But What About Social Life?

studying-703002_1280Contributed by Daniel Hopkins (age 17)

“But, what about social life?” This question is one of the most often asked questions regarding homeschooling. It’s the reason many homeschooled teens go back to public school.

When I first started homeschool, I was anxious to make friends and be accepted. My Mom helped out a lot with this problem. She helped me organize activities with other homeschooled teens so I could make friends. We also had a regular “park day”—we all went to the park and played volleyball while the moms talked and the little kids played on the playground. These activities helped me feel comfortable and helped me make some friends. After that, we just did a lot of stuff together on our own. When new homeschoolers came to the activities, we’d include them in our “group” and try to make them feel welcome, too.

Another thing I did to try to make friends, was go part-time to high school. I took a few easy classes—my main reason for going was to get a social life. I soon found out, however, that the kids I was hanging out with at school were not the right type of friends. Also, I learned that if you want to make friends at school, go to the activities, not the classes. School for me wasn’t the answer to making friends.

There are so many homeschooled teens who feel inadequate, like they don’t fit in, because they don’t have a group of friends they can relate to. Often, when I work in our business, people will ask me, “How do you get friends?” “What do you do for your social life?” Here are some of the things I’ve learned from my own experience: First of all, plan activities. Nothing happens when nothing is planned. Take the lead. Parents can help in this too. Think up fun activities, call your friends (or just all the homeschoolers you can find) and make it happen. Don’t be afraid to make calls or invite people you don’t know—how else will you get to know them?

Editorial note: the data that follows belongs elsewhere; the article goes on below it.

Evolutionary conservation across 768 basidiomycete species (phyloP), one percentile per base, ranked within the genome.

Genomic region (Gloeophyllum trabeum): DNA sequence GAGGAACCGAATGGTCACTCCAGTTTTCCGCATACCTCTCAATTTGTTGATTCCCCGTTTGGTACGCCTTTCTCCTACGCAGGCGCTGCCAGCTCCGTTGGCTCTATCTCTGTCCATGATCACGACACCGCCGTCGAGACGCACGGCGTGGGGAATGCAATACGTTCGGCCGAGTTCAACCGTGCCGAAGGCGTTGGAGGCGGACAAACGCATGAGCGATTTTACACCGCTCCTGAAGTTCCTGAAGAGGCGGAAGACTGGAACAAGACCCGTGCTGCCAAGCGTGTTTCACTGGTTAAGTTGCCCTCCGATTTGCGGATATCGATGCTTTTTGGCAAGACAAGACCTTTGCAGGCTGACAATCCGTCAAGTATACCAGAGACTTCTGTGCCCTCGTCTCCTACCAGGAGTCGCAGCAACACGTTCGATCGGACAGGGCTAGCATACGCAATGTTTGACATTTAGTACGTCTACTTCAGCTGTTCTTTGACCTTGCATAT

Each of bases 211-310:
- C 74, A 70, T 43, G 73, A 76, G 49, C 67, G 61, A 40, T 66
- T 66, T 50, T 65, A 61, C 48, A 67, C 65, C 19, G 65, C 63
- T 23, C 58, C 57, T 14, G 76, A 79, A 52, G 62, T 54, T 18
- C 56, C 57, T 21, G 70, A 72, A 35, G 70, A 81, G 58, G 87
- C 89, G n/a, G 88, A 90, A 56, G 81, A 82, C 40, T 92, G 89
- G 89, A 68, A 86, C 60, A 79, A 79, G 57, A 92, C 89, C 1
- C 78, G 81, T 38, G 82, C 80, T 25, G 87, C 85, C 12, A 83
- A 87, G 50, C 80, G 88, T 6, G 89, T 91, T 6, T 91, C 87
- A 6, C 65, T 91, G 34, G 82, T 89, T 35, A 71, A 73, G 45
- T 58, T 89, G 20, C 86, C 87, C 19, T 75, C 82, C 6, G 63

In our area, we’ve organized a homeschool teen committee—3 or 4 others and I have regular meetings and plan out fun activities for the homeschooled teens. We try to invite everyone—it’s great to meet new people! Some examples of activities we’ve planned are dances, skating, sledding, riding horses, canoeing, swimming, sports and service projects. Usually we have a service project before the fun part of our get-together.

When you plan activities, keep in mind their purpose: to get homeschooled teens together and make them feel accepted, that it’s cool to homeschool, and to have fun! Also, don’t fall into the trap of having a clique or not welcoming newcomers. Don’t be afraid to expand the group.

I hope that some of these ideas will help you make friends and feel content with your social life. It has certainly helped me feel confident and accepted to have friends who think the way I do. It’s a lot more fun to homeschool when you have friends to go out with on Friday nights!


May I recommend:

lonely child
Lonely, Lonely Child

Making Friends

Extraordinary Manners

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